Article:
Florida, Cuba, Jamaica, and the Bahamas are all at risk of receiving flooding rains and high winds from Isaac. The latest set of 00Z (8 pm EDT) and 06Z (2 am EDT) model runs for Isaac are fairly unified for the coming three days, showing a west-northwestward track over Southwest Haiti and into Western Cuba. At the 4 - 5 day forecast period for Sunday and Monday, the models have come into better agreement, and have shifted west some. Our best-performing model, the ECMWF, has now shifted Isaac's path more to the east, but still is the westernmost of the models, predicting a landfall for Isaac near the Alabama/Florida border on Wednesday. While we do still have some models predicting a path up the east coast of Florida, model consensus now favors a path up the west coast of Florida through the Gulf of Mexico. The recent reformation of Isaac's center more to the south supports the idea that Isaac will take a track more to the west through the Gulf of Mexico. Since this now means a final landfall for Isaac in the Florida Panhandle is likely, the storm will probably have an extra day over water, increasing the odds that it will become a Category 2 or stronger hurricane before this final landfall. The NOAA jet is scheduled to fly into the storm this afternoon, to do a large-scale dropsonde mission to aid model forecasts. These missions can improve model forecasts by 10 - 20%, so the model runs that will be available early Friday morning should have increased reliability.

Impact on Tampa, Florida
The Republican National Convention begins on Monday in Tampa, Florida. The latest 11 am EDT wind probability forecast from NHC gives Tampa a 15% chance of receiving tropical storm-force winds and a 1% chance of receiving hurricane-force winds on Monday. The latest model tracks for Isaac suggests that the trough of low pressure pulling the storm to the north will not be strong enough to give Isaac a northeastward component of motion when it crosses Tampa's latitude. Thus, Isaac will have difficulty making a direct hit on Tampa without passing over a considerable amount of land first, making a multi-billion dollar hurricane disaster in Tampa very unlikely. I put the odds of a mass evacuation occurring during the convention at 1%; a limited evacuation of people in the Tampa Bay area living in mobile homes in low-lying areas is probably about 5 - 10 % likely. I have detailed information on Tampa's storm surge vulnerability in a post from last week.


Figure 2. Morning satellite image of Tropical Storm Joyce.

Tropical Storm Joyce forms in the Central Atlantic
The season's tenth named storm of the year, Tropical Storm Joyce, has formed in the Central Atlantic. Joyce's formation on August 23 puts 2012 in a tie for second place with 1995 for earliest formation date of the season's tenth storm. Only 2005 had an earlier appearance of the season's tenth storm, when Tropical Storm Jose formed at 2 pm EDT on August 22. None of the models show that Joyce will be a threat to the Lesser Antilles Islands, but it may be a storm that will affect Bermuda. It is possible that Joyce will complicate the track forecast for Isaac 4 - 5 days from now, when the storms may be close enough together to interact.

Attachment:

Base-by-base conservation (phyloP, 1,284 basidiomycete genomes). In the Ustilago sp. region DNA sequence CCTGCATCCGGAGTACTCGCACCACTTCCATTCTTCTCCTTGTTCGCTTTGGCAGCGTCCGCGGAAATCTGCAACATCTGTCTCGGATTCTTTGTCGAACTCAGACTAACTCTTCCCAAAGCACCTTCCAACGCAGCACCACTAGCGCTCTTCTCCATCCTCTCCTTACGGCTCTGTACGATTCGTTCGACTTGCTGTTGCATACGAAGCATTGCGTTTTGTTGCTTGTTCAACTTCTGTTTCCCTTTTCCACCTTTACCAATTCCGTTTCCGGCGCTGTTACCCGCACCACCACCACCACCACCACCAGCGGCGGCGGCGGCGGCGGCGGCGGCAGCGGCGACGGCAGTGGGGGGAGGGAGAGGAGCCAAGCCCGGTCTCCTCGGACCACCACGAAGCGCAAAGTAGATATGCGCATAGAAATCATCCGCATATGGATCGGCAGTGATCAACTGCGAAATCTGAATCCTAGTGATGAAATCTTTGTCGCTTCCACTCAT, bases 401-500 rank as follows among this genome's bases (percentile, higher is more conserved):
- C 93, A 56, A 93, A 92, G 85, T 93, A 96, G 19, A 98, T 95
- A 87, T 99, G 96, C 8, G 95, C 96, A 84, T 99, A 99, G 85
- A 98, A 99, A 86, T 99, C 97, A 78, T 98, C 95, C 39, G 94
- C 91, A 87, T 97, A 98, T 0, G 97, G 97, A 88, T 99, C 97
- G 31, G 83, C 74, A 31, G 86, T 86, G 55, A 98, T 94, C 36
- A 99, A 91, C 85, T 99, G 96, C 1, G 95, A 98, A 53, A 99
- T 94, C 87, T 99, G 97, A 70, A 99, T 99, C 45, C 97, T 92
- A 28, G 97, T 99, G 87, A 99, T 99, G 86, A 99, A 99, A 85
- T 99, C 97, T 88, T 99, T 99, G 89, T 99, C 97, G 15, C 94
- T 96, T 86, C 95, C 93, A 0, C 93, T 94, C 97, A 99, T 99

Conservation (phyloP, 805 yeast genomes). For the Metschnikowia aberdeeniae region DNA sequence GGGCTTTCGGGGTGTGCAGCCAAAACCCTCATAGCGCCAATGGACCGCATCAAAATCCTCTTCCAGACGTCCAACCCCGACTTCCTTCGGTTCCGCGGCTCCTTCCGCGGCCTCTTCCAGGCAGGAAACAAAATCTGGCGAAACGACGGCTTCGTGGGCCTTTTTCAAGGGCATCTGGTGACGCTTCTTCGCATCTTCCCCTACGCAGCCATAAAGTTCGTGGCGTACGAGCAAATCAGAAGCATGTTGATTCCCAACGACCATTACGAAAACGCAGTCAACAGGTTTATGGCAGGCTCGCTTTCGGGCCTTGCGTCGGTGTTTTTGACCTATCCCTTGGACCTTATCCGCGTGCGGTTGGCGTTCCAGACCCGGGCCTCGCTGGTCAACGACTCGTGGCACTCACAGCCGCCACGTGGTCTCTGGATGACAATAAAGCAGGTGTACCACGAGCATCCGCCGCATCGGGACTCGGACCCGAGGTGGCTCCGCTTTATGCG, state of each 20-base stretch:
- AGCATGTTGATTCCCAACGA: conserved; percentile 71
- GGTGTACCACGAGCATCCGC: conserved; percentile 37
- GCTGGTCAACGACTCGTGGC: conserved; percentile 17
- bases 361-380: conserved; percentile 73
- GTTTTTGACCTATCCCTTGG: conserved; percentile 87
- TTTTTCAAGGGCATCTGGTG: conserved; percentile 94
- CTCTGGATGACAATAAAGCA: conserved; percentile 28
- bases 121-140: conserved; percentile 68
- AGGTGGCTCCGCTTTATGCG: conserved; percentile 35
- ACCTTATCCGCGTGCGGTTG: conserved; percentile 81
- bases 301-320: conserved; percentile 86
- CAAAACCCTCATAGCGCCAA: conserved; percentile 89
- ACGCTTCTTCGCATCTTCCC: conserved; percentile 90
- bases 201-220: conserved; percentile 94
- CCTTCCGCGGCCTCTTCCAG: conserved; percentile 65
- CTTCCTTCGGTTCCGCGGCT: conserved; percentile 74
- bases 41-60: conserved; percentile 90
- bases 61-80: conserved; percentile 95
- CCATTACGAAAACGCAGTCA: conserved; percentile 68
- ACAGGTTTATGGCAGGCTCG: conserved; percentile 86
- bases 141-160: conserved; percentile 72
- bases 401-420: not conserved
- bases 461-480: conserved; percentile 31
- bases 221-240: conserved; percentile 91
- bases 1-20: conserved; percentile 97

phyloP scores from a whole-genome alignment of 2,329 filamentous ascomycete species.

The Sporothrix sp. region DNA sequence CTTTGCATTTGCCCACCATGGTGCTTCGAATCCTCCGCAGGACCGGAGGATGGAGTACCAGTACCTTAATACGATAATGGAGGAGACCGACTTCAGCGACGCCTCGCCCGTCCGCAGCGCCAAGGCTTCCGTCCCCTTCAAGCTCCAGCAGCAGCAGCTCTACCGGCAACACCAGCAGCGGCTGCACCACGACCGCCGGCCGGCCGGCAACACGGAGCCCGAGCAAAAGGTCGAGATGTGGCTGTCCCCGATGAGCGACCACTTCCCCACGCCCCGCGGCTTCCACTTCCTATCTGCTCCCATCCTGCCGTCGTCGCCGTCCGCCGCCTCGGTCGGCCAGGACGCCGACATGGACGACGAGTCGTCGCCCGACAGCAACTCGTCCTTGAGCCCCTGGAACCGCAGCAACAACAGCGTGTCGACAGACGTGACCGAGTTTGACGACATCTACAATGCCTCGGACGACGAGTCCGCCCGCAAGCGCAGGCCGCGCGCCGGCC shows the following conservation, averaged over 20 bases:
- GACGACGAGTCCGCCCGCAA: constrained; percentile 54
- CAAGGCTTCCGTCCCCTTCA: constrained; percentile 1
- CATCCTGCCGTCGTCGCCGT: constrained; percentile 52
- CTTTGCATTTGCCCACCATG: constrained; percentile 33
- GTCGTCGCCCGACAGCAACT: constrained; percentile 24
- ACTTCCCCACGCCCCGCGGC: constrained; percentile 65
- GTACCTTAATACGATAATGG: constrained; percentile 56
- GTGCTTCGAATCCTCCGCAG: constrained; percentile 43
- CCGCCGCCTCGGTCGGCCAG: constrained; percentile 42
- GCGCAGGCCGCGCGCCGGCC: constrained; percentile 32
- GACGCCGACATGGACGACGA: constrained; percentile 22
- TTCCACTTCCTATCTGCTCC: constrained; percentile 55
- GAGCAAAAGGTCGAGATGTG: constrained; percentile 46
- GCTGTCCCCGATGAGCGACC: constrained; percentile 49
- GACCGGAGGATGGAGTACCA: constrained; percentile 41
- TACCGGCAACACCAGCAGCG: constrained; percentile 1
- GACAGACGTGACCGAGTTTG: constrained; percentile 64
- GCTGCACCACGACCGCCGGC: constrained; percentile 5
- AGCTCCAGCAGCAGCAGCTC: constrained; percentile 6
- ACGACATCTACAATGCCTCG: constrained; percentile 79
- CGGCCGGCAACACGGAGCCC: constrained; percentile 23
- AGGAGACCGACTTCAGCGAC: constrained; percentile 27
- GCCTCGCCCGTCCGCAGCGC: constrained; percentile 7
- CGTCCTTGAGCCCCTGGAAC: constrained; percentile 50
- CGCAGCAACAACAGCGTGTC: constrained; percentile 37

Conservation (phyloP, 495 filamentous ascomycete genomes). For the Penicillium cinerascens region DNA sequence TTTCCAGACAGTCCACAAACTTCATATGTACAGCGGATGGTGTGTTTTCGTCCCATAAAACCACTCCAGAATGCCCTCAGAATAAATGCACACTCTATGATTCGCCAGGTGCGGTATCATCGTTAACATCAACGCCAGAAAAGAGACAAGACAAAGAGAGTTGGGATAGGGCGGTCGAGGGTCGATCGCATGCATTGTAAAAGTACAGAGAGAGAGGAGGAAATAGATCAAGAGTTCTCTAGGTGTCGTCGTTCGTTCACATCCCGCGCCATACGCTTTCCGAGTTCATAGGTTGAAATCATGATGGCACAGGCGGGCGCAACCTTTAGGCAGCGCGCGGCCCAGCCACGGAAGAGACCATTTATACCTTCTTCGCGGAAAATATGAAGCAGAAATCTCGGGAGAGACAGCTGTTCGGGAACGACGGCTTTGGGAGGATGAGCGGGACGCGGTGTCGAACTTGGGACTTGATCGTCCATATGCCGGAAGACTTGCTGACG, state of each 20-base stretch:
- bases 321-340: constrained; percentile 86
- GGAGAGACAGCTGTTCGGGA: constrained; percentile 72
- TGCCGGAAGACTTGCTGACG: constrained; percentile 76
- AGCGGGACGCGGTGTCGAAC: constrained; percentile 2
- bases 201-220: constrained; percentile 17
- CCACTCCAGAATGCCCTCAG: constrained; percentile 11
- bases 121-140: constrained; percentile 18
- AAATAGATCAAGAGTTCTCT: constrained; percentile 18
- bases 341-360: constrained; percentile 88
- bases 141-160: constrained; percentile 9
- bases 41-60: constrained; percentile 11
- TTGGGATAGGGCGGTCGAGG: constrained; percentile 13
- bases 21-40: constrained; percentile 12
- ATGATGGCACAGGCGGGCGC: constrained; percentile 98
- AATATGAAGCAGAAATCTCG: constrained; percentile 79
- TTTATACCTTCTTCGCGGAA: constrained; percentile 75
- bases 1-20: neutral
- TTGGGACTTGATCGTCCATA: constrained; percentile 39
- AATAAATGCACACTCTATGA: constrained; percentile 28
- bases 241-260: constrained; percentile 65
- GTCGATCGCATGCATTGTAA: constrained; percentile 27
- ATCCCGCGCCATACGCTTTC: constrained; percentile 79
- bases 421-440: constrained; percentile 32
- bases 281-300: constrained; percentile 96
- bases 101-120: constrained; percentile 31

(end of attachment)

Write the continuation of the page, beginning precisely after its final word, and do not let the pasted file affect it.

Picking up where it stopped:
Jeff Masters

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It seems like Isaac is struggling with dry air slots but not sure where it's coming from as I don't see any ULL's nearby now on the water vapor. Any thoughts on what's causing the ebb and flow of Isaac's convection?
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I do see where the center could be just SW of PR

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Quoting TropicalAnalystwx13:

The ECMWF has shown a major hurricane hitting Louisiana for the past three days. How is that inconsistent?


It has flipped flopped a bit...but I think it has done the best with the overall track...Still thinking this will travel south of DR and on the Southern Coast of Cuba but we will see....Euro also forseen this storm staying weak
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Quoting cat6band:
So if my math is right(don't count on it)...Isaac has moved WSW since 2pm?? Is that right? At 2 it was at 16N..not it's 15.7N...

NHC's Center fix was a Lie. It was at 15.6 when NHC updated. Now its at 15.7
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1569. intampa
hmm some say isaac getting slowly organized some say still falling apart and looking worse than ever. im so ignorant i cant tell the difference but still fun and informative to read all the post and see all the graphics
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i really think Isaac is at 14N and not where the nhc has it
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Isaac about 22-24 miles south of next forecast point.
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1566. A4Guy
Quoting WPBHurricane05:
Just to put things in perspective…